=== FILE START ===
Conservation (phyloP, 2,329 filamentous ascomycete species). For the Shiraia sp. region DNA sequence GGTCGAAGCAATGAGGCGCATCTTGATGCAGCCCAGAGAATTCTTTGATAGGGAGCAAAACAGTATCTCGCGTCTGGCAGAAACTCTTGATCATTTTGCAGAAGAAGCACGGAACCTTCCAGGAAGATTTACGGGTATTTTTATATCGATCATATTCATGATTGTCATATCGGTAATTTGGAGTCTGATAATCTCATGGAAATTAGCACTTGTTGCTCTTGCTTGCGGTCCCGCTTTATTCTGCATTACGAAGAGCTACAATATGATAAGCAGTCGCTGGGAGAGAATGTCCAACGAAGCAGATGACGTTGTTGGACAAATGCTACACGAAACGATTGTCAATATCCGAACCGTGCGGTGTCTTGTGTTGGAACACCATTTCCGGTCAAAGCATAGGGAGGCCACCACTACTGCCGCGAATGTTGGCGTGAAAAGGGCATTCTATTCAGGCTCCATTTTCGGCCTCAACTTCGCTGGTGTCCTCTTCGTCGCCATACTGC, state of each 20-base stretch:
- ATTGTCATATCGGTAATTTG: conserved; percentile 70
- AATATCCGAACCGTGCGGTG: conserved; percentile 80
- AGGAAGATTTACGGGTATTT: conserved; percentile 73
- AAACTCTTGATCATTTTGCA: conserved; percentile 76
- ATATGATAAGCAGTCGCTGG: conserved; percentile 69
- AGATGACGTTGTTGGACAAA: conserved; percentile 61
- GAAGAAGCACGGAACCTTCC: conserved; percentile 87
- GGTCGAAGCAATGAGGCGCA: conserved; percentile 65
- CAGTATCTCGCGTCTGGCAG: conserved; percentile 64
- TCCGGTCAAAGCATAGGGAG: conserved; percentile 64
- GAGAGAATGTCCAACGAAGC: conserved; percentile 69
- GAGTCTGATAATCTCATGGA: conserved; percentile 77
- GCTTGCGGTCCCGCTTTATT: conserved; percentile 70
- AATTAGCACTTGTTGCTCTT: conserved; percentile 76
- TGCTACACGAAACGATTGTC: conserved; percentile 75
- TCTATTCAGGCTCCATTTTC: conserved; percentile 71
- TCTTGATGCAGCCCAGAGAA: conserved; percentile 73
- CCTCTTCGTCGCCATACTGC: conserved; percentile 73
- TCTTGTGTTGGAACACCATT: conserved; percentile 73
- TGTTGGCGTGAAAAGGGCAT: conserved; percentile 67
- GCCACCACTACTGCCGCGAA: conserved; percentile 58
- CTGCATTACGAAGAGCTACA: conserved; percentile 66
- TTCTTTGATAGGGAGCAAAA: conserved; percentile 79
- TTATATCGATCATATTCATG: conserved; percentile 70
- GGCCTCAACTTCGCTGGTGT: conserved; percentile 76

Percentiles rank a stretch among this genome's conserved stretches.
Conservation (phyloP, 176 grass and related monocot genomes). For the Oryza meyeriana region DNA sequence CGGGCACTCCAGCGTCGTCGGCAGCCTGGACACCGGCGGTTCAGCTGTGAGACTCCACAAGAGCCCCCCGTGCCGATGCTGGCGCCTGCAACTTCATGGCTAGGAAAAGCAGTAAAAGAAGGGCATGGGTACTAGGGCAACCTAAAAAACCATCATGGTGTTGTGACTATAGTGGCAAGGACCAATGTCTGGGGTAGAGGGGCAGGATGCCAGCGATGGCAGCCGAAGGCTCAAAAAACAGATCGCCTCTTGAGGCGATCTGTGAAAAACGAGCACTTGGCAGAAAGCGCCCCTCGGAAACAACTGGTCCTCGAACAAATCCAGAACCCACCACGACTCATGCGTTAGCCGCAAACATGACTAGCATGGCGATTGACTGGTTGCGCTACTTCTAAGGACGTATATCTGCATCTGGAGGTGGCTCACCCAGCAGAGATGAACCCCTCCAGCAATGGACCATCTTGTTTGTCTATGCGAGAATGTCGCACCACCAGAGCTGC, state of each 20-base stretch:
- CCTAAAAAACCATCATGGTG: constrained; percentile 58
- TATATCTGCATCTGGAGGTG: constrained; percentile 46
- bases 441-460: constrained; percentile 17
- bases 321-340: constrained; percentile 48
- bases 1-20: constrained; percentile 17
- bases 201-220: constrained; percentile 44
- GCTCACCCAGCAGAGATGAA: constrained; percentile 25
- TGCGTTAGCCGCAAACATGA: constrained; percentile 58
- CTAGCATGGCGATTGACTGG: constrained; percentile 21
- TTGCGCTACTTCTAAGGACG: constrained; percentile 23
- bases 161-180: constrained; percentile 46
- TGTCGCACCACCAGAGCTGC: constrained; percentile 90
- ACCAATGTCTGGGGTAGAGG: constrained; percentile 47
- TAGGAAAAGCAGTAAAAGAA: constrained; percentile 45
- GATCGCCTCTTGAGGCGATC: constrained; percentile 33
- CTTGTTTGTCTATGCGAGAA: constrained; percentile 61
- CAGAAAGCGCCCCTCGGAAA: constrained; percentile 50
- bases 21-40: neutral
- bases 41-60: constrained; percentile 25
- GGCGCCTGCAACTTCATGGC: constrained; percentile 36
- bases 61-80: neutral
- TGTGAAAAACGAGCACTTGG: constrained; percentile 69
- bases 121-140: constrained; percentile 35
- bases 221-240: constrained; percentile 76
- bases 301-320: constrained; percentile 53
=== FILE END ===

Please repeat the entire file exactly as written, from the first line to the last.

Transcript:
Conservation (phyloP, 2,329 filamentous ascomycete species). For the Shiraia sp. region DNA sequence GGTCGAAGCAATGAGGCGCATCTTGATGCAGCCCAGAGAATTCTTTGATAGGGAGCAAAACAGTATCTCGCGTCTGGCAGAAACTCTTGATCATTTTGCAGAAGAAGCACGGAACCTTCCAGGAAGATTTACGGGTATTTTTATATCGATCATATTCATGATTGTCATATCGGTAATTTGGAGTCTGATAATCTCATGGAAATTAGCACTTGTTGCTCTTGCTTGCGGTCCCGCTTTATTCTGCATTACGAAGAGCTACAATATGATAAGCAGTCGCTGGGAGAGAATGTCCAACGAAGCAGATGACGTTGTTGGACAAATGCTACACGAAACGATTGTCAATATCCGAACCGTGCGGTGTCTTGTGTTGGAACACCATTTCCGGTCAAAGCATAGGGAGGCCACCACTACTGCCGCGAATGTTGGCGTGAAAAGGGCATTCTATTCAGGCTCCATTTTCGGCCTCAACTTCGCTGGTGTCCTCTTCGTCGCCATACTGC, state of each 20-base stretch:
- ATTGTCATATCGGTAATTTG: conserved; percentile 70
- AATATCCGAACCGTGCGGTG: conserved; percentile 80
- AGGAAGATTTACGGGTATTT: conserved; percentile 73
- AAACTCTTGATCATTTTGCA: conserved; percentile 76
- ATATGATAAGCAGTCGCTGG: conserved; percentile 69
- AGATGACGTTGTTGGACAAA: conserved; percentile 61
- GAAGAAGCACGGAACCTTCC: conserved; percentile 87
- GGTCGAAGCAATGAGGCGCA: conserved; percentile 65
- CAGTATCTCGCGTCTGGCAG: conserved; percentile 64
- TCCGGTCAAAGCATAGGGAG: conserved; percentile 64
- GAGAGAATGTCCAACGAAGC: conserved; percentile 69
- GAGTCTGATAATCTCATGGA: conserved; percentile 77
- GCTTGCGGTCCCGCTTTATT: conserved; percentile 70
- AATTAGCACTTGTTGCTCTT: conserved; percentile 76
- TGCTACACGAAACGATTGTC: conserved; percentile 75
- TCTATTCAGGCTCCATTTTC: conserved; percentile 71
- TCTTGATGCAGCCCAGAGAA: conserved; percentile 73
- CCTCTTCGTCGCCATACTGC: conserved; percentile 73
- TCTTGTGTTGGAACACCATT: conserved; percentile 73
- TGTTGGCGTGAAAAGGGCAT: conserved; percentile 67
- GCCACCACTACTGCCGCGAA: conserved; percentile 58
- CTGCATTACGAAGAGCTACA: conserved; percentile 66
- TTCTTTGATAGGGAGCAAAA: conserved; percentile 79
- TTATATCGATCATATTCATG: conserved; percentile 70
- GGCCTCAACTTCGCTGGTGT: conserved; percentile 76

Percentiles rank a stretch among this genome's conserved stretches.
Conservation (phyloP, 176 grass and related monocot genomes). For the Oryza meyeriana region DNA sequence CGGGCACTCCAGCGTCGTCGGCAGCCTGGACACCGGCGGTTCAGCTGTGAGACTCCACAAGAGCCCCCCGTGCCGATGCTGGCGCCTGCAACTTCATGGCTAGGAAAAGCAGTAAAAGAAGGGCATGGGTACTAGGGCAACCTAAAAAACCATCATGGTGTTGTGACTATAGTGGCAAGGACCAATGTCTGGGGTAGAGGGGCAGGATGCCAGCGATGGCAGCCGAAGGCTCAAAAAACAGATCGCCTCTTGAGGCGATCTGTGAAAAACGAGCACTTGGCAGAAAGCGCCCCTCGGAAACAACTGGTCCTCGAACAAATCCAGAACCCACCACGACTCATGCGTTAGCCGCAAACATGACTAGCATGGCGATTGACTGGTTGCGCTACTTCTAAGGACGTATATCTGCATCTGGAGGTGGCTCACCCAGCAGAGATGAACCCCTCCAGCAATGGACCATCTTGTTTGTCTATGCGAGAATGTCGCACCACCAGAGCTGC, state of each 20-base stretch:
- CCTAAAAAACCATCATGGTG: constrained; percentile 58
- TATATCTGCATCTGGAGGTG: constrained; percentile 46
- bases 441-460: constrained; percentile 17
- bases 321-340: constrained; percentile 48
- bases 1-20: constrained; percentile 17
- bases 201-220: constrained; percentile 44
- GCTCACCCAGCAGAGATGAA: constrained; percentile 25
- TGCGTTAGCCGCAAACATGA: constrained; percentile 58
- CTAGCATGGCGATTGACTGG: constrained; percentile 21
- TTGCGCTACTTCTAAGGACG: constrained; percentile 23
- bases 161-180: constrained; percentile 46
- TGTCGCACCACCAGAGCTGC: constrained; percentile 90
- ACCAATGTCTGGGGTAGAGG: constrained; percentile 47
- TAGGAAAAGCAGTAAAAGAA: constrained; percentile 45
- GATCGCCTCTTGAGGCGATC: constrained; percentile 33
- CTTGTTTGTCTATGCGAGAA: constrained; percentile 61
- CAGAAAGCGCCCCTCGGAAA: constrained; percentile 50
- bases 21-40: neutral
- bases 41-60: constrained; percentile 25
- GGCGCCTGCAACTTCATGGC: constrained; percentile 36
- bases 61-80: neutral
- TGTGAAAAACGAGCACTTGG: constrained; percentile 69
- bases 121-140: constrained; percentile 35
- bases 221-240: constrained; percentile 76
- bases 301-320: constrained; percentile 53